Lately, I’ve been thinking of the ways that the environment shape our money behaviours. One concept is Nudges, a term popularised by Nobel Prize in Economics winner Richard Thaler. Nudges are measures implemented to gently guide society members to pick one decision over another.

The simplest example is the items positioned at eye level in grocery stores – you still have the freedom to buy whatever you want in the aisle… but you’re more likely to buy the ones positioned at eye level (that’s why companies pay for that space btw).

One powerful nudge is social pressure. For example, studies show that people in a neighbourhood are more likely to recycle if they know that all their other neighbours recycle, too. You don’t want to be the odd one out.

If your new year’s resolution is to save more money or make more money, then use this information to your advantage. Increase your exposure to nudges that work to your advantage.

For example, increasing your exposure to personal finance content creators in various social media (websites | Twitter | Instagram | Youtube). If your feed is telling you that it seems that everyone is trying to get better with money, you will too.

Likewise, try and recognise when for-profit companies are trying to take your money by nudging you a certain way.

That’s the end of that thought process for now. Let’s continue to be better. All the best in 2020, fam.

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Link Roundup #42: 10 Things to Know This Week

Accelerate your personal finance knowledge with this regular feature on Ringgit Oh Ringgit – the Link Roundup! I promise you’ll find these 10 links informational 🙂

1. One Habit That Holds You Back from the Life and Career You Want –

That habit is the habit of seeking permission, something that most, if not all of us were taught since young.

If you have not unlearned this habit, 2020 is the time to do it.

To be clear, a lot of things do require permission. This article refers to the decision-making processes that don’t, or can be achieved even if someone said ‘no’.

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4 Financial Goals I’ve Failed to Achieve

What are the limits of your abilities?

That’s an unpleasant question to ask yourself, isn’t it? No one likes to think of their own flaws.

Yet as the world prepares for the new year decade, all excited to start their financial goals, I can’t help to go the other route and think of where and what I’ve failed to do in the past.

Why talk about failed financial goals

Don’t get me wrong. I’m not a negative person. In fact I’m annoyingly optimistic.

(“Crashed your expensive car? Thank God you still have your life”; “Lost a limb in the accident? Insurance payout time kachinggg!!”).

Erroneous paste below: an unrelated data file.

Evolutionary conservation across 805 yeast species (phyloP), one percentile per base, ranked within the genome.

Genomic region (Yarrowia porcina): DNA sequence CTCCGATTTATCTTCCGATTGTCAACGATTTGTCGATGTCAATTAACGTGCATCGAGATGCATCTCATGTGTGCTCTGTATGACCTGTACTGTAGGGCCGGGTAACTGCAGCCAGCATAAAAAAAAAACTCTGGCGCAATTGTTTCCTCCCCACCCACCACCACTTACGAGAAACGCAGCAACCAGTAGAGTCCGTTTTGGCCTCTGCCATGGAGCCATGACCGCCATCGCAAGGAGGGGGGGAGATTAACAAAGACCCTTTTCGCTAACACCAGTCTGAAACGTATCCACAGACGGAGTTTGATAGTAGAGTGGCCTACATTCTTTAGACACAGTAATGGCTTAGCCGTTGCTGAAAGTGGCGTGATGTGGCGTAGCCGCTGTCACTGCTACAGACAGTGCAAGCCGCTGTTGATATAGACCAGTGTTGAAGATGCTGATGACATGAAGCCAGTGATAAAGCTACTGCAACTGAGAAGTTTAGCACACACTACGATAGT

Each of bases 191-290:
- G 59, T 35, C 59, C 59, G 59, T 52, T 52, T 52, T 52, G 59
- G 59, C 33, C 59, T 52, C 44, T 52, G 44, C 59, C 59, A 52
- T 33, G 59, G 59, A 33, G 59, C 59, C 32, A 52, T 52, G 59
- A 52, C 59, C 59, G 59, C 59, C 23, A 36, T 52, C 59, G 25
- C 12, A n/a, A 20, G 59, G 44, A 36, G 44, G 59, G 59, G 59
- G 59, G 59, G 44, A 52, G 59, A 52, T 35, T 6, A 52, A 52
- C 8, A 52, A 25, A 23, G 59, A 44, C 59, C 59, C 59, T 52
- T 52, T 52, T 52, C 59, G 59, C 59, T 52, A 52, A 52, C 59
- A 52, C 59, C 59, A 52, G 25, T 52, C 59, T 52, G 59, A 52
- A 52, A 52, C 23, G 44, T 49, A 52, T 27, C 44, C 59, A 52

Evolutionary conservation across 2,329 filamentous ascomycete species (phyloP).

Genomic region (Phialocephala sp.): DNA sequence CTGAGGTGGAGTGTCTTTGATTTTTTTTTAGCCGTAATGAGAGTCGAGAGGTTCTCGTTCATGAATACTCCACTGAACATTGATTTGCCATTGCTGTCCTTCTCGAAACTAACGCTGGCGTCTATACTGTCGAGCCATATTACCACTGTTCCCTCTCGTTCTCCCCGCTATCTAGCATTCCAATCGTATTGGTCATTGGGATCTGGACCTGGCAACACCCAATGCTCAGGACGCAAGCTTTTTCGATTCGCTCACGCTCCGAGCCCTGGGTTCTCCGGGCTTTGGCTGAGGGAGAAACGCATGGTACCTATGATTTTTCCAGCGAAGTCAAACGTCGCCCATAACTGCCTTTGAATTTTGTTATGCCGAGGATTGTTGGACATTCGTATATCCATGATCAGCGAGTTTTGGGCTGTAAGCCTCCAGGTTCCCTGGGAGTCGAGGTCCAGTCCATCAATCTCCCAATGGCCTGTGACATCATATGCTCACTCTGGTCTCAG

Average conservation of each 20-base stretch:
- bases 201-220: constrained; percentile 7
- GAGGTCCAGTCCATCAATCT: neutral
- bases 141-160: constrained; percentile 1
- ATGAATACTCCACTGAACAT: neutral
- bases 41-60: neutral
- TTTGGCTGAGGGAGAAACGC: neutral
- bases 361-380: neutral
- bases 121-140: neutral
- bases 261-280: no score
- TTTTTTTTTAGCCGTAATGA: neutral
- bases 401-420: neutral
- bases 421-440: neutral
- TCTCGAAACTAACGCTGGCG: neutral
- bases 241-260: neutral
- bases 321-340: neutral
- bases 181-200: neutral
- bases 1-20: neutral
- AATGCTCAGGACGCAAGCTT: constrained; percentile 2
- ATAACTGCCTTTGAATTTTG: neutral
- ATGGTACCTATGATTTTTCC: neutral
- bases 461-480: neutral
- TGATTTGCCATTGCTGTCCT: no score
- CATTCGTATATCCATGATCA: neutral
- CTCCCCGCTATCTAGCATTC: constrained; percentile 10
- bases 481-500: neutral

It’s just, I’m battling a dilemma. I want to make financial goals, because failing to plan is planning to fail and all that.

But do I make ambitious financial goals and fail (again) but at least ‘miss the moon and land among the stars’, OR do I make super-realistic financial goals and not feel challenged or excited by them at all?

After thinking about it, I decided that the former is a better alternative than the latter.

But what if we… combine them? Set ambitious goals which are also realistic. To get there, it’s not a bad idea to do some risk-reduction activity – think of where I have failed in the past so I can (try) avoid the same problems.

So here are all the financial goals I’ve failed before, to ground me back to Earth.

#1 – Getting a scholarship

This is old, deep feelings I’m digging out. Late teens, early 20s stuff. See, I’ve never really gotten over the fact that I’ve never gotten a scholarsip.

You might say yeah Suraya many others didn’t get scholarships as well, but let me just counter back – almost all of my best friends during high school got scholarships. I was the stupid less-clever one, the one who didn’t study enough.

The only reason I got an overseas education is because of my parents’ money, not of my own merit.

(Well, maybe a little bit of my own merit. Just a tiny bit)

I might also add – oh gosh I’m so embarassed to admit this – I actually failed my admissions interview into UiTM Shah Alam, too. Yes, the university known to help Malay people.

Underlying core problem which contributed to the failure: underpreparation

#2 – Have a career in social work and work with United Nations

Before Suraya-the-personal-finance-writer, there was Suraya-the-social-worker. Up until my mid-20s, I was working in a few NGOs, including for intercultural exchange, SOGIE rights, HIV/AIDS, refugees and women human rights, just building experience.

I’ve since left the field and industry, but sometimes I still think about the ‘what ifs’. My ultimate goal then was to work in the United Nations, where salaries are high.

Like really, really freakin’ high. I thought, well that’s a nice two-birds-one-stone situation. I would satisfy my lifegoal of ‘doing good’ while making money at the same time.